But there are a good dozen or local Asian vegetarian places (whose menus tend to be at least 95% vegan) I know of offhand, where the food is reasonably priced (largely because you're paying for food, not decor (which is faux-authentically rustic in the hippie joints, high-end at the high-end places))and absolutely delicious. And those places never, ever make the "best vegetarian restaurants in town" lists, because they're not vegetarian restaurants, they're ethnic vegetarian restaurants. Given that a fairly large proportion of local vegetarians are 1) white, and 2) ideologically committed to social justice, this is pretty damning.

Phoebe said...


I think what they mean by this is that the food system would be more fair if meat were not consumed.


Is "'ethnic' veg" as you define it about white people eating 'ethnic' food, or is it the vegetarianism practiced by non-whites, for non-newfangled reasons?

I can't say that I've ever met vegetarians/vegans who avoid - or who don't actively seek out - the various Chinese and Indian restaurants making vegan or vegetarian promises. Meaning, I haven't witnessed the hypocrisy you describe, at least not on an individual level. Eating with friends who are vegetarian has, in my experience, involved non-Western cuisine more often than not.

But in terms of best-restaurant lists, that does seem true, and points to the broader issue of 'ethnic' food not being seen as even potentially upscale.

Moebius Stripper said...

Is "'ethnic' veg" as you define it about white people eating 'ethnic' food, or is it the vegetarianism practiced by non-whites, for non-newfangled reasons?

I'm defining it in terms of the latter - the Asian vegetarian places I'm thinking of are mostly Buddhist, and run by Asians. But in the hippie crowd, it's white people eating ethnic food: notably, the hippie-sawdust places all have a few ethnic dishes on the menu, but I just can't think of a charitable reason for not ordering dishes of the same name, for 75% of the price, at the vegetarian restaurants run by Asians.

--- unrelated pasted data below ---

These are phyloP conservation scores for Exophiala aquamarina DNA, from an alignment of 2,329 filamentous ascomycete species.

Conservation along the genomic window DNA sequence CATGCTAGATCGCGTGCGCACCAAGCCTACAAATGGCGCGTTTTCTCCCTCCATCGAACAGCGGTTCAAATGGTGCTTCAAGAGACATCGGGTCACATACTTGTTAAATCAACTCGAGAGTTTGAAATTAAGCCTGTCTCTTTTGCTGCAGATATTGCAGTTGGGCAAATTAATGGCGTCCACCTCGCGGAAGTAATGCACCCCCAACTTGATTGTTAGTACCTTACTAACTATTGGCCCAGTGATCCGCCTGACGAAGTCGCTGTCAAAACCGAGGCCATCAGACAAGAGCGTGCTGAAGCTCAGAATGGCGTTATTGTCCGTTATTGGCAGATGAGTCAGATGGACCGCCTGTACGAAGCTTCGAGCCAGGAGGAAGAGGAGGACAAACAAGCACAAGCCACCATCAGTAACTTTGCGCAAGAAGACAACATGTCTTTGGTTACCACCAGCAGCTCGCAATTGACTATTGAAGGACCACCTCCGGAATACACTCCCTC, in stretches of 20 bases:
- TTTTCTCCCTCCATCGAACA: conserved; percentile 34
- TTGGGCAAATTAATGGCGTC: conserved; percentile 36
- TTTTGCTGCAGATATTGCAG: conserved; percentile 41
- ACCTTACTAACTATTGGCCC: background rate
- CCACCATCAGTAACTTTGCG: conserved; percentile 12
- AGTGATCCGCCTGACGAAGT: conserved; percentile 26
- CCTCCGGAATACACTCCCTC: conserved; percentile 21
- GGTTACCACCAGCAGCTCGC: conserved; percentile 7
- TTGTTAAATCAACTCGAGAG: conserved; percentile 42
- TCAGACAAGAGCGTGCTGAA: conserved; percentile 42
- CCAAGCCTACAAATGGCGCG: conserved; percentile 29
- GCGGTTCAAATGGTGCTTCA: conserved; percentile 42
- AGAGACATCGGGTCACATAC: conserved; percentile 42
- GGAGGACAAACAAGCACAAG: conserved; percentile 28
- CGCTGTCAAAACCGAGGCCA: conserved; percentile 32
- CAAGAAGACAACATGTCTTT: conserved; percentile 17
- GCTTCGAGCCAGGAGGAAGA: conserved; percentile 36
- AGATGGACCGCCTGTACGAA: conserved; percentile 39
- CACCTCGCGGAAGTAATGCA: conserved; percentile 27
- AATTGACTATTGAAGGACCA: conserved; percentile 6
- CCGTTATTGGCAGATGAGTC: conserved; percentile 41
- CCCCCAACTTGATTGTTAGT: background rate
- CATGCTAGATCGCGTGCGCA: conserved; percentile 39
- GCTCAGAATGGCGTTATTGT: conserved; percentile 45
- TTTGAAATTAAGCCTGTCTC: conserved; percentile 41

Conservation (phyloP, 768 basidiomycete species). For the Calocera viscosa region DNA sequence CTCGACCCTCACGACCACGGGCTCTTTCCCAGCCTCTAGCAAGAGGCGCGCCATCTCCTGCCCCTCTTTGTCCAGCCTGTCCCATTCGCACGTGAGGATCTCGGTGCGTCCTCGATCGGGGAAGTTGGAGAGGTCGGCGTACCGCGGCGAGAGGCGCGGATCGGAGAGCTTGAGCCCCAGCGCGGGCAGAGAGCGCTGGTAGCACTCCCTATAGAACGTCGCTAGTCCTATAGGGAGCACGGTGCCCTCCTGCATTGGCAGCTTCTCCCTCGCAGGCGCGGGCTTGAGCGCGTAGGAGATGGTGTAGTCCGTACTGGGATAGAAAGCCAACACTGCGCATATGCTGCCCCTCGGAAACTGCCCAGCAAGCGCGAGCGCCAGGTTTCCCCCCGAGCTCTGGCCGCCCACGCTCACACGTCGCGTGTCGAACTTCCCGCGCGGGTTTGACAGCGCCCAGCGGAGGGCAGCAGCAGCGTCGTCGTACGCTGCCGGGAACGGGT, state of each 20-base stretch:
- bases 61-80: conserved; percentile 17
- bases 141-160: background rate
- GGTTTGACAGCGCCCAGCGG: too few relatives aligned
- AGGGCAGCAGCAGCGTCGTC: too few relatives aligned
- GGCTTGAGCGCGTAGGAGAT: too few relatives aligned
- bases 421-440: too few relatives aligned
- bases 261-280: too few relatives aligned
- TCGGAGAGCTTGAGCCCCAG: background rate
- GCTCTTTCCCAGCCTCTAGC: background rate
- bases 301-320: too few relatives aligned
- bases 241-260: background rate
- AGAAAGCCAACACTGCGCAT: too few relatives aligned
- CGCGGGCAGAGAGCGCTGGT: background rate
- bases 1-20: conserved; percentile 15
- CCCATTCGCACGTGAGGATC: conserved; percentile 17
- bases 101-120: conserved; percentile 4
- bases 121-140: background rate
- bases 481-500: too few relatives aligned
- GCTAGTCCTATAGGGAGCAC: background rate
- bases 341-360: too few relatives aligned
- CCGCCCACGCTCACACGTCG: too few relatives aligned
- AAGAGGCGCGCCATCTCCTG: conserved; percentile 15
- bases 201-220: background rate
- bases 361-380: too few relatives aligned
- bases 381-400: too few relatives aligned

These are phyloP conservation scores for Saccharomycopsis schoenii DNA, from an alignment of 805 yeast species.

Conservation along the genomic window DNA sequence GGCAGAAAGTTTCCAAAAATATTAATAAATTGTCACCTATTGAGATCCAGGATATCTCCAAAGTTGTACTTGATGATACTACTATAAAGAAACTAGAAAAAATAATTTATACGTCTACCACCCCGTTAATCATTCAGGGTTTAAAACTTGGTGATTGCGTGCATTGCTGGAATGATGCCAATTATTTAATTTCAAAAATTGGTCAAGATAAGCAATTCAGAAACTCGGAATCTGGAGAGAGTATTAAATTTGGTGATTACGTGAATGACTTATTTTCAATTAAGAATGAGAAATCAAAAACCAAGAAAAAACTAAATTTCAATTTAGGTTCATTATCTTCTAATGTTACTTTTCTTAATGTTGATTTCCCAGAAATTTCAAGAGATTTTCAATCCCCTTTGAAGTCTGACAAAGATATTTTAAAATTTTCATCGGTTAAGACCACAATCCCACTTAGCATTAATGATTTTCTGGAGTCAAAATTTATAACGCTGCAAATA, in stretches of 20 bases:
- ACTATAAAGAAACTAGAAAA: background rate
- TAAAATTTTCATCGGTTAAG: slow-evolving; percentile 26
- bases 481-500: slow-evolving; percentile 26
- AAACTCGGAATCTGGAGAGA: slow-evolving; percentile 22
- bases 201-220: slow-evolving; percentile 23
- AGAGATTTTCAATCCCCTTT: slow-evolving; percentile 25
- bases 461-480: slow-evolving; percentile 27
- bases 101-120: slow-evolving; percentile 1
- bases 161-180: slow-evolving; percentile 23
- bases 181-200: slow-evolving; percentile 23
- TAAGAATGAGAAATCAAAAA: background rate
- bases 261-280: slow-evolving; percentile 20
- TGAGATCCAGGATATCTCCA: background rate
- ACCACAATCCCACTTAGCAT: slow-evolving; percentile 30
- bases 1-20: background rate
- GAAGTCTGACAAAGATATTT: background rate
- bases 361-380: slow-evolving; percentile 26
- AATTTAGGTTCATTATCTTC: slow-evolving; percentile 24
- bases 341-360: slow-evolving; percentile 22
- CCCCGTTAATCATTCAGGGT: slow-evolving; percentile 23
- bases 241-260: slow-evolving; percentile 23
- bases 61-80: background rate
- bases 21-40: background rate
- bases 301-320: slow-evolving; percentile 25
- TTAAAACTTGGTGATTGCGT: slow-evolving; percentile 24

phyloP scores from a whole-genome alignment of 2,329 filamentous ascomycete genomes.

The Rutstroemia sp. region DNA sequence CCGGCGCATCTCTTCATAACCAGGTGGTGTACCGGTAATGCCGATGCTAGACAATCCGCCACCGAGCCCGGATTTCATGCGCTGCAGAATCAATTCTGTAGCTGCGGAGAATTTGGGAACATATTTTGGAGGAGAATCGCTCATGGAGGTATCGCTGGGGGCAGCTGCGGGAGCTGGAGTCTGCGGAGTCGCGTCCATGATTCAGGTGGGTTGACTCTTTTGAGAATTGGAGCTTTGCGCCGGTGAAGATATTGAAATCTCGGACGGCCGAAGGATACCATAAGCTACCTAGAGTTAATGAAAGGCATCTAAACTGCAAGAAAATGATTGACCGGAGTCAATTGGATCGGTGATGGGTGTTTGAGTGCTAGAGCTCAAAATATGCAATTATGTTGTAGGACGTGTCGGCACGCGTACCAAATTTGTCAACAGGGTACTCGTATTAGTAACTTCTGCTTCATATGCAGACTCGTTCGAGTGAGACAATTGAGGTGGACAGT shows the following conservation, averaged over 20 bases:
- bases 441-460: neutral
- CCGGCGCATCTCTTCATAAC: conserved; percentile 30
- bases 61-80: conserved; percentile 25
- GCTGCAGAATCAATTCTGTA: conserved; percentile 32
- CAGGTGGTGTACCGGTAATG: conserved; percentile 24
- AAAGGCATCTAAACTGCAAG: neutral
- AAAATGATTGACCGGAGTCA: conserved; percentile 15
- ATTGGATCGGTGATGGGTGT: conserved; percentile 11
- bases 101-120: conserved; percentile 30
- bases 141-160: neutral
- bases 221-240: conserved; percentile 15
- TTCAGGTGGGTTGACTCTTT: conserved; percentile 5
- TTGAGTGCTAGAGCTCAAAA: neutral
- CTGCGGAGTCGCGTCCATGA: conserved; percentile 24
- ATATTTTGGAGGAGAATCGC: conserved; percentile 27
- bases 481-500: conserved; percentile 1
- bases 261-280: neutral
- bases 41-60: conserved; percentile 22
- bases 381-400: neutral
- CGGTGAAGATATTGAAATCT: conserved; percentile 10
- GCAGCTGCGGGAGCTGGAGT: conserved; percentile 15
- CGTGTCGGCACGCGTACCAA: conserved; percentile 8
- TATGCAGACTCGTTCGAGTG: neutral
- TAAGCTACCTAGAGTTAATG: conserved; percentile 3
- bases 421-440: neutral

As for the Asian veg places not making the best-of lists...the winners in the best-vegetarian category often aren't upscale, either, so.

Phoebe said...


Then we just know different white vegetarians. I was thinking 'ethnic' restaurants, not 'ethnic' items on menus.

Weird re: the best-vegetarian places not being upscale. And yes, probably racist.

All of this brings up another question, though, which is whether the generically-vegetarian (what you're calling "hippie-sawdust") restaurants serve a function other than meat-avoidance, namely serving as a way for vegetarians to socialize with others who share their ideology. And that ideology is a Western sort of vegetarianism, not Buddhism.

Not so different, in other words, from how keeping kosher is largely about ensuring that one only ever eats with other observant Jews. Yes, technically, kosher food can be consumed any number of places. (My vegan paella experience was actually with a friend who keeps kosher - that's what had brought us to the vegan restaurant.) All the more so if it's a not-so-strict version that just means avoiding pork and shellfish. But it's not just about the food. It's about the community (the positive interpretation) or exclusion (the negative one). And if Western vegetarians who are white aren't excluding Western vegetarians of color, I'm not sure we can call this racist. Xenophobic, perhaps, as exclusion tends to be.

Moebius Stripper said...

Hmm, I'm honestly not sure whether the hippie-sawdust places are hippie hubs in addition to providers of food. My feeling is no, because I tend not to talk to people outside my party and the staff when I eat out, and I haven't observed other restaurant-goers behaving measurably differently, but it's not like I've been looking.

I'm still inclined toward racism, and it looks like the community of aging hippies I know isn't unique in the way it expresses its commitment to diversity.

Phoebe said...


It's not specifically that restaurants are hubs. It's that ideological divides sometimes maintain themselves with food restrictions. It's about ruling out the possibility that vegetarians would socialize with non-vegetarians. At least if the analogy to keeping kosher holds, which, maybe not.

Whole Foods... is it hippie, though? I thought it lost that cred when everyone noticed that it - like Lululemon - has a not-so-progressive conservative/libertarian sort at the helm. But yes, food-smuggery and racism can overlap. You're preaching to the converted on that one!